The heart is a hardworking muscular organ that drives the circulation of blood enriched with oxygen and nutrients to the various tissues and organs of the body. This fist-sized organ is located in the left side of the chest cavity and is protected by the rib cage. The human body is dependent on the continuous beating of the heart, which works through the generation of electrical impulses in the cardiac muscle cells.
The heart is a dynamic machine that works as a pump in the center of the circulatory system. The heart consists of four chambers, made up of two upper atria and two lower ventricles. The heart is functionally divided into a left and a right side, with an atrium and a ventricle on each side separated by a valve. Blood that is collected from the body is low in oxygen and must return to the right side of the heart for oxygenation, while freshly-oxygenated blood from the lungs return to left side of the heart to be pumped out, back to the rest of the body.
The heart is a highly muscular organ which is covered by the epicardium and lined inside by an endocardium. The thick muscle in between these layers is called the myocardium, and is nourished by blood vessels known as the coronary arteries and veins. Electrical impulses that cause the heart to beat rhythmically are created in the sinoatrial node (in a healthy heart) and are passed down through the bundles of fiber traversing the cardiac muscles.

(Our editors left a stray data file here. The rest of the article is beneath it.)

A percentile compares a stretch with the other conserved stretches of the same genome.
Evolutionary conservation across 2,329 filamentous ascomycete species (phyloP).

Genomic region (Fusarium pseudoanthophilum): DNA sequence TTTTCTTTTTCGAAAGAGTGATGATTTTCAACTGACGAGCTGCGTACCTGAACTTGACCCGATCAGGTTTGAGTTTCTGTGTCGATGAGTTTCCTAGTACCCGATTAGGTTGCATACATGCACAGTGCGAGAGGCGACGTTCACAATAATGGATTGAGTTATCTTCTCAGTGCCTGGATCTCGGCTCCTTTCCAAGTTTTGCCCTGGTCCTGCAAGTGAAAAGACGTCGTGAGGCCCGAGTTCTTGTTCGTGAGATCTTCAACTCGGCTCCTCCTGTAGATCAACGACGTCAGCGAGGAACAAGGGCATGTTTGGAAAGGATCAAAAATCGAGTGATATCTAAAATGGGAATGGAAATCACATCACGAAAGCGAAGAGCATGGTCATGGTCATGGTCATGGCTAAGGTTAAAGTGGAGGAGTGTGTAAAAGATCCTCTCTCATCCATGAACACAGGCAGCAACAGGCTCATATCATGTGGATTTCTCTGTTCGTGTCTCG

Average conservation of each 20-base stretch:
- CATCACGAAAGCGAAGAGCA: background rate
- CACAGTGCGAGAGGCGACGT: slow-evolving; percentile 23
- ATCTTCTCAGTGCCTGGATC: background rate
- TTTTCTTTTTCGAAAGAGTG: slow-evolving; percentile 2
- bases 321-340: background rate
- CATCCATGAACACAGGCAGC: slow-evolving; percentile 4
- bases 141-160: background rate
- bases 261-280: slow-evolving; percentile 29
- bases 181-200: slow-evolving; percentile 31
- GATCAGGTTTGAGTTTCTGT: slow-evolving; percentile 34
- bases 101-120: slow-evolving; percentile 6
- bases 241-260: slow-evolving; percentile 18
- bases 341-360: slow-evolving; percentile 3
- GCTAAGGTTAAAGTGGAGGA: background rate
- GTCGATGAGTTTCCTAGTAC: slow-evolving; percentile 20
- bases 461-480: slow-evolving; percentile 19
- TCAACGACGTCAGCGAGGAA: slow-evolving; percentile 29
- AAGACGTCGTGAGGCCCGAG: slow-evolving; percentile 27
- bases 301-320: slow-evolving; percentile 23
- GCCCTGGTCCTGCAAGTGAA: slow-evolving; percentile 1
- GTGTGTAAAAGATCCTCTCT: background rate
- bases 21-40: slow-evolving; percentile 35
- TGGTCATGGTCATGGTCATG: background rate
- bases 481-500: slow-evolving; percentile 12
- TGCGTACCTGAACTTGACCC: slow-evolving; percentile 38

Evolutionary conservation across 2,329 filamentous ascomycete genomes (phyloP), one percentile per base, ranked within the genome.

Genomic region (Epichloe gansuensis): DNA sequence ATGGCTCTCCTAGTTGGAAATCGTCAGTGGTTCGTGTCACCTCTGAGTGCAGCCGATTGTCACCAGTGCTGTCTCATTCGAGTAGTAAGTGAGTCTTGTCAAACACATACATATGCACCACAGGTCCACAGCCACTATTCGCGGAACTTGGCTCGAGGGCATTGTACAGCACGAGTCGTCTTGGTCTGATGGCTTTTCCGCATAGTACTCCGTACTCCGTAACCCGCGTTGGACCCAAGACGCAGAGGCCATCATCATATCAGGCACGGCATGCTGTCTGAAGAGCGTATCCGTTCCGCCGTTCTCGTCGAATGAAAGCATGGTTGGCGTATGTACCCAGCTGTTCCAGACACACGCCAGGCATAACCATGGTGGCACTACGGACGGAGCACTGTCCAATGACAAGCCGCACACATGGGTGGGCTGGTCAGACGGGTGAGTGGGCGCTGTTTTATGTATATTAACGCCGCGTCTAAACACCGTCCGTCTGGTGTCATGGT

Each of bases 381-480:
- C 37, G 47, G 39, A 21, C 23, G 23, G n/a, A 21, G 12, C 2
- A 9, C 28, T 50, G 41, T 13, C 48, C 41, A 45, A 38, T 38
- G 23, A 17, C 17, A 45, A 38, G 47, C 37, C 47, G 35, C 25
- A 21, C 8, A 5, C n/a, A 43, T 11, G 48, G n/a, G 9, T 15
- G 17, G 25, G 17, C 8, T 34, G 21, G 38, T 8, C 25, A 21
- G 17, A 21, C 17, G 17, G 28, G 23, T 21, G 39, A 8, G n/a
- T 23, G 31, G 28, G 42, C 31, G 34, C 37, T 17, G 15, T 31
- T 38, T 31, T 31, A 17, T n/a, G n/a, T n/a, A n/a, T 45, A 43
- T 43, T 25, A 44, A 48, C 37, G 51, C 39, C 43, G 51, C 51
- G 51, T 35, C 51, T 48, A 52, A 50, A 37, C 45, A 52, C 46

The function of the heart is governed by the cardiac cycle, which consists of two main phases. During the atrial diastolic phase or diastole, blood from the body and the lungs enter through valves into the atria, which in turn contract to push blood into the relaxed ventricles, after passing through the atrioventricular valves. These valves prevent the backflow of blood during contractions. This is followed shortly by the contraction of the ventricles, which pump the blood to the lungs and the rest of the body during the systolic phase, or systole. This may sound fairly simple, but the dynamic work of the heart is a complex process which may be affected by various factors, such as exercise, diet, stress, and various diseases or conditions. Any disorder or malfunction in any portion of the heart or the circulatory system may affect the efficiency of the pumping action of the heart.